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The Week, Brisbane, Australia, 16 March 1900

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"FROM life? N-no, scarcely that," said Morland, musingly. "Yet it represents a scene that actually occurred. It is very strange how I came to paint it; a strange business altogether, in fact."

"It is exquisitely, wonderfully fully drawn," I exclaimed, enthusiastically. "Never do I remember to have seen anything that conveys to the mind so striking a combination of the gruesomely pathetic and the vividly tragical—if I may make use of a somewhat mixed expression. This figure of the woman bending over the dead man is perfect in its suggestion of hopeless anguish and stony horror! Is it really your work, Morland? If so—"

"It is my work—at least, I believe so; yet I could not well swear to it, for—I did it in my sleep. A sort of sleep-walking feat, you see." Morland made this answer slowly, and, as it were, reluctantly; looking very puzzled and a little sheepish, I thought, the while.

"In your sleep!" I repeated, very much surprised. "Really? You say it seriously? If so, then all I can say is the sooner you go to sleep again and do something else like it—"

"Oh, stop that!" he snapped, irritably, "I might have known you wouldn't believe me and would only turn it into chaff. If you talk in that way I won't tell you the story."

At once I was all grave attention and sober earnestness. I was not going to miss a likely story for the sake of indulging in a little mild pleasantly. I humbly apologised, and after some trouble, managed in so far mollify my friend that he presently proceeded to tell me the strange and curious narrative I have here set down.

ARTHUR MORLAND, in whose studio in Chelsea the foregoing conversation took place, was a very old friend of mine, but I had not seen him for some years. He had been in Paris and Rome studying; and by the time he returned to England, I myself had gone, abroad. This, therefore, was our first meeting after a very long separation.

As to the sketch of which we had been speaking, it was painted in oil and in bold colouring upon a small canvas about twelve inches by eight. It showed a stair-landing upon which lay the figure of a man in evening dress and apparently dead. Over him bent, in a kneeling position, the figure of a beautiful woman, gazing down at the prostrate man with such a terrible expression of horrified agony apparent, not in her face merely, but in the pose of the whole figure, as I scarcely believed could have been conveyed by the cleverest artist alive. Standing back from these two was a third figure—the murderer as I guessed—holding in his hand a poniard. This figure was shown as though standing with his back to a light; the outline was clear and sharp enough, but all the rest was vague and shadowy and unfinished, and contrasted strangely, in its uncertain touch, with the drawing of the remainder of the picture, the details of which were portrayed with masterly firmness and decision.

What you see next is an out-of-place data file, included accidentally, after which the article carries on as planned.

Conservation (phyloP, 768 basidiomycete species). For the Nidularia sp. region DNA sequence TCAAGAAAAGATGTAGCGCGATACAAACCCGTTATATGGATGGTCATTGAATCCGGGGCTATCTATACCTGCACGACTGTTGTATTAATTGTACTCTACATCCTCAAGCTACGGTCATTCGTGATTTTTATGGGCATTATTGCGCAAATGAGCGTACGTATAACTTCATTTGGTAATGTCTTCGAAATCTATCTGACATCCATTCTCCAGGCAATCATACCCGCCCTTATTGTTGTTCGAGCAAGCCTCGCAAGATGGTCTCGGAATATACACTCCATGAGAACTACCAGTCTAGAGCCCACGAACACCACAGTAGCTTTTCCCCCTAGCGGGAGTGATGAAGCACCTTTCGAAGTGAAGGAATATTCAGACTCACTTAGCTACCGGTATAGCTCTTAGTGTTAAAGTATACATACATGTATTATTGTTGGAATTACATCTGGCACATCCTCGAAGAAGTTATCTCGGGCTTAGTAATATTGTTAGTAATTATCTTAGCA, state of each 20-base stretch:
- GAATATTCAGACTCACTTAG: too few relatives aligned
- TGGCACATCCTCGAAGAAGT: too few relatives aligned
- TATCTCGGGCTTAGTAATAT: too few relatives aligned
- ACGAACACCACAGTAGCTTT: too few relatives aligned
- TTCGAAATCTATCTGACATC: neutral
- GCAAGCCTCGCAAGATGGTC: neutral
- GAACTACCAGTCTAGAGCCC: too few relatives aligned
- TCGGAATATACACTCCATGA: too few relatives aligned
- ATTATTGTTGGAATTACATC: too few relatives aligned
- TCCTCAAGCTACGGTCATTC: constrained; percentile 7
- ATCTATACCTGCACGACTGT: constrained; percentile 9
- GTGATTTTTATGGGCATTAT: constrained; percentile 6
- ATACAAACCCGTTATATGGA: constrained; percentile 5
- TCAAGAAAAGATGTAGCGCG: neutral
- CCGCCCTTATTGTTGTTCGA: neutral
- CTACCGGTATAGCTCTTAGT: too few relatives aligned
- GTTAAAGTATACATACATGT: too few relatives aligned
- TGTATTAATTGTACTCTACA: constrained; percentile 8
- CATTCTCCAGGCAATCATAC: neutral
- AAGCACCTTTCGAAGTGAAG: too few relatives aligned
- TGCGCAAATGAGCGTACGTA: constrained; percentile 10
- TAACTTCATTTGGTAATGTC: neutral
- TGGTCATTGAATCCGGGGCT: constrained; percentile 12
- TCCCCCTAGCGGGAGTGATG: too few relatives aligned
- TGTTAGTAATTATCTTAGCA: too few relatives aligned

All I could make out of this dim form was that it seemed to be that of a man in the dress of a Venetian or Florentine noble of three or four hundred years back. He was masked, and the cloak was open; beyond that one could make out little except the dagger which, held in the extended right hand, cut sharp lines against the background.

"Why," I asked of Morland, as I continued to regard the sketch, quite fascinated by its weird, strange intensity, "why is this figure at the back so vague and unfinished where all else is so vividly detailed?"

"Ah! thereby hangs the tale," he replied. "To explain that I must tell you the whole story." And he thus began:

"The murdered man—he was not dead then, but died a few days afterwards—was named Ernest Milner. He was one of the few English friends I made while living in Paris. He was a cashier in the Paris branch of a well-known English banking house; and he was one of the nicest, and, at the last, one of the most unfortunate men I ever knew.

"Yet when I first became acquainted with him he was as happy and contented a being as you need wish to meet with. He married a charming and beautiful girl of English parentage—a Miss Edith Belton—who had been educated and had lived most of her life in France. I knew her before she married Milner; she was then living with her widowed mother a little way out of Paris.

"Another English clerk in the same bank was one Dorian Norman, a very old and intimate friend, as I understood, of Milner's, and he also fell desperately in love with Edith Belton; but she, in the end, chose Milner, and, as I have intimated, married him. Thus did the latter gain all that he then most desired in life; while Norman, though he continued to be on good terms with his old chum, had to bear, as he best could, what was to him, as I could see, a very bitter disappointment.

"Suddenly, one day, the news was brought to me by a fellow student, that Milner had lost his post—had been suddenly discharged, in fact; and not only that, but under such circumstances that he might think himself lucky in not being prosecuted for theft and forgery.

"The facts, as I afterwards ascertained them, were these. Milner one day had gone out to his lunch in the middle of the day as usual, and when he came back declared some one had stolen a bank draft for a large amount out of his desk while he had been absent. The manager at once went across to the bank on which the draft was drawn, to stop payment, when he was met with the statement that he was too late; the draft had already been presented and paid, within the last hour or two. The thief had forged the necessary endorsement, drawn the money, and disappeared.